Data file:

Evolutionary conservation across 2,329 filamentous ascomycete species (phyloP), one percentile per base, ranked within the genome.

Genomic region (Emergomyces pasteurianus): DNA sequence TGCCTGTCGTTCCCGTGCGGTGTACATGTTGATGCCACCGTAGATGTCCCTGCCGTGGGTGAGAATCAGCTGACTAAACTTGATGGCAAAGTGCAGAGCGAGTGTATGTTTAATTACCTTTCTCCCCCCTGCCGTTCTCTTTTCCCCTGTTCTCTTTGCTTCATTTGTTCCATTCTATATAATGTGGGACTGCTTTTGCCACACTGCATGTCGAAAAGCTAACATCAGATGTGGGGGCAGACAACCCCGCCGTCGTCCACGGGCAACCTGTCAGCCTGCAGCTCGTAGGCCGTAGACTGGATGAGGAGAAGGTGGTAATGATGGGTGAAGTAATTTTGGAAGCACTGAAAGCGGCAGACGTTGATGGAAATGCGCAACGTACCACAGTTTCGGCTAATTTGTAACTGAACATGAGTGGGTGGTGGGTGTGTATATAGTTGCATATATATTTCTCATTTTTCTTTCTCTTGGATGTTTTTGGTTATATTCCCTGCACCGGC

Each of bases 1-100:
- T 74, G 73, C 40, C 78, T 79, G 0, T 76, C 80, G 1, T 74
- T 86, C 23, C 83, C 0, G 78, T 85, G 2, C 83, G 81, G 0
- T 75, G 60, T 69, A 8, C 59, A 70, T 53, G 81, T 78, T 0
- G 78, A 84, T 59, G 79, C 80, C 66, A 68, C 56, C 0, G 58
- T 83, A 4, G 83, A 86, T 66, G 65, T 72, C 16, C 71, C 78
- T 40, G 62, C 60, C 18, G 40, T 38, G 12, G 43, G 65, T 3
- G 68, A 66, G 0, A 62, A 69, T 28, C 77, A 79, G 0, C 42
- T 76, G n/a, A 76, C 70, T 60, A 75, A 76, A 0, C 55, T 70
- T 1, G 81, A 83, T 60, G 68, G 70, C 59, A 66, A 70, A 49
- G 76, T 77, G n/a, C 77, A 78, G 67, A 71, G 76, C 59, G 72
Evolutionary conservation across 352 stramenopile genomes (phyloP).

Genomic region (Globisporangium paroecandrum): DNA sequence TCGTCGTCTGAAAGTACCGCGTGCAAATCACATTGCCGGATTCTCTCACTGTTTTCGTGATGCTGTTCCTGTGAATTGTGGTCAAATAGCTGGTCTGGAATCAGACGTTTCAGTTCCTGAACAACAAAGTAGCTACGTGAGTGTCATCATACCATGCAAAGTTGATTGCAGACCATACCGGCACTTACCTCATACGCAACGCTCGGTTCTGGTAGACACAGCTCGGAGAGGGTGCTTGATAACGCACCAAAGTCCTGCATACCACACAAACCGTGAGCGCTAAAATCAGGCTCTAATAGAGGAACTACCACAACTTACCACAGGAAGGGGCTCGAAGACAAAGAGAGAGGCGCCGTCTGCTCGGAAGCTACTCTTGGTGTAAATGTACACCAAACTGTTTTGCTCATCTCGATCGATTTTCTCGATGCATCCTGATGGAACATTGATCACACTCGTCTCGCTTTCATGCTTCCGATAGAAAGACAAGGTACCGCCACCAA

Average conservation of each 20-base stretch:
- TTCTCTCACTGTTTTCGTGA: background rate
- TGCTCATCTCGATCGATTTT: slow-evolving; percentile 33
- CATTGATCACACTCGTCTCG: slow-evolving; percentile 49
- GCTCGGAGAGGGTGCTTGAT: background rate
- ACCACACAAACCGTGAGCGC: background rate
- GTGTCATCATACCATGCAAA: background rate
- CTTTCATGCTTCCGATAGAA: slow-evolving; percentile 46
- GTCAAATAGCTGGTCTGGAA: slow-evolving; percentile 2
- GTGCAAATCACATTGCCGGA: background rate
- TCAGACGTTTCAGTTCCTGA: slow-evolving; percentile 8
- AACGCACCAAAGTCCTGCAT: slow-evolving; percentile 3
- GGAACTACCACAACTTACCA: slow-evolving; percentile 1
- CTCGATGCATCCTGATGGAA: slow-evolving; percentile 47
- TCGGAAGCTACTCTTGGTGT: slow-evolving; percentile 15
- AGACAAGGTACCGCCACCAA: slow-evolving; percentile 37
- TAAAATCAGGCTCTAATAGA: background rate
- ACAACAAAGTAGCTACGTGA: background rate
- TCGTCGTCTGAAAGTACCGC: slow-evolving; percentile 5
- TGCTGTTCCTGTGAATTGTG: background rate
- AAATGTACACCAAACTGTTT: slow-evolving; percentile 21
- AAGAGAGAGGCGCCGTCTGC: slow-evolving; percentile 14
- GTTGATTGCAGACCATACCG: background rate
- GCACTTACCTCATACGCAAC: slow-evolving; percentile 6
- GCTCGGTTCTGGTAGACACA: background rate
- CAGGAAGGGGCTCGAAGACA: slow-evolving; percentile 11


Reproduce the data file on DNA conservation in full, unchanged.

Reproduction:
Evolutionary conservation across 2,329 filamentous ascomycete species (phyloP), one percentile per base, ranked within the genome.

Genomic region (Emergomyces pasteurianus): DNA sequence TGCCTGTCGTTCCCGTGCGGTGTACATGTTGATGCCACCGTAGATGTCCCTGCCGTGGGTGAGAATCAGCTGACTAAACTTGATGGCAAAGTGCAGAGCGAGTGTATGTTTAATTACCTTTCTCCCCCCTGCCGTTCTCTTTTCCCCTGTTCTCTTTGCTTCATTTGTTCCATTCTATATAATGTGGGACTGCTTTTGCCACACTGCATGTCGAAAAGCTAACATCAGATGTGGGGGCAGACAACCCCGCCGTCGTCCACGGGCAACCTGTCAGCCTGCAGCTCGTAGGCCGTAGACTGGATGAGGAGAAGGTGGTAATGATGGGTGAAGTAATTTTGGAAGCACTGAAAGCGGCAGACGTTGATGGAAATGCGCAACGTACCACAGTTTCGGCTAATTTGTAACTGAACATGAGTGGGTGGTGGGTGTGTATATAGTTGCATATATATTTCTCATTTTTCTTTCTCTTGGATGTTTTTGGTTATATTCCCTGCACCGGC

Each of bases 1-100:
- T 74, G 73, C 40, C 78, T 79, G 0, T 76, C 80, G 1, T 74
- T 86, C 23, C 83, C 0, G 78, T 85, G 2, C 83, G 81, G 0
- T 75, G 60, T 69, A 8, C 59, A 70, T 53, G 81, T 78, T 0
- G 78, A 84, T 59, G 79, C 80, C 66, A 68, C 56, C 0, G 58
- T 83, A 4, G 83, A 86, T 66, G 65, T 72, C 16, C 71, C 78
- T 40, G 62, C 60, C 18, G 40, T 38, G 12, G 43, G 65, T 3
- G 68, A 66, G 0, A 62, A 69, T 28, C 77, A 79, G 0, C 42
- T 76, G n/a, A 76, C 70, T 60, A 75, A 76, A 0, C 55, T 70
- T 1, G 81, A 83, T 60, G 68, G 70, C 59, A 66, A 70, A 49
- G 76, T 77, G n/a, C 77, A 78, G 67, A 71, G 76, C 59, G 72
Evolutionary conservation across 352 stramenopile genomes (phyloP).

Genomic region (Globisporangium paroecandrum): DNA sequence TCGTCGTCTGAAAGTACCGCGTGCAAATCACATTGCCGGATTCTCTCACTGTTTTCGTGATGCTGTTCCTGTGAATTGTGGTCAAATAGCTGGTCTGGAATCAGACGTTTCAGTTCCTGAACAACAAAGTAGCTACGTGAGTGTCATCATACCATGCAAAGTTGATTGCAGACCATACCGGCACTTACCTCATACGCAACGCTCGGTTCTGGTAGACACAGCTCGGAGAGGGTGCTTGATAACGCACCAAAGTCCTGCATACCACACAAACCGTGAGCGCTAAAATCAGGCTCTAATAGAGGAACTACCACAACTTACCACAGGAAGGGGCTCGAAGACAAAGAGAGAGGCGCCGTCTGCTCGGAAGCTACTCTTGGTGTAAATGTACACCAAACTGTTTTGCTCATCTCGATCGATTTTCTCGATGCATCCTGATGGAACATTGATCACACTCGTCTCGCTTTCATGCTTCCGATAGAAAGACAAGGTACCGCCACCAA

Average conservation of each 20-base stretch:
- TTCTCTCACTGTTTTCGTGA: background rate
- TGCTCATCTCGATCGATTTT: slow-evolving; percentile 33
- CATTGATCACACTCGTCTCG: slow-evolving; percentile 49
- GCTCGGAGAGGGTGCTTGAT: background rate
- ACCACACAAACCGTGAGCGC: background rate
- GTGTCATCATACCATGCAAA: background rate
- CTTTCATGCTTCCGATAGAA: slow-evolving; percentile 46
- GTCAAATAGCTGGTCTGGAA: slow-evolving; percentile 2
- GTGCAAATCACATTGCCGGA: background rate
- TCAGACGTTTCAGTTCCTGA: slow-evolving; percentile 8
- AACGCACCAAAGTCCTGCAT: slow-evolving; percentile 3
- GGAACTACCACAACTTACCA: slow-evolving; percentile 1
- CTCGATGCATCCTGATGGAA: slow-evolving; percentile 47
- TCGGAAGCTACTCTTGGTGT: slow-evolving; percentile 15
- AGACAAGGTACCGCCACCAA: slow-evolving; percentile 37
- TAAAATCAGGCTCTAATAGA: background rate
- ACAACAAAGTAGCTACGTGA: background rate
- TCGTCGTCTGAAAGTACCGC: slow-evolving; percentile 5
- TGCTGTTCCTGTGAATTGTG: background rate
- AAATGTACACCAAACTGTTT: slow-evolving; percentile 21
- AAGAGAGAGGCGCCGTCTGC: slow-evolving; percentile 14
- GTTGATTGCAGACCATACCG: background rate
- GCACTTACCTCATACGCAAC: slow-evolving; percentile 6
- GCTCGGTTCTGGTAGACACA: background rate
- CAGGAAGGGGCTCGAAGACA: slow-evolving; percentile 11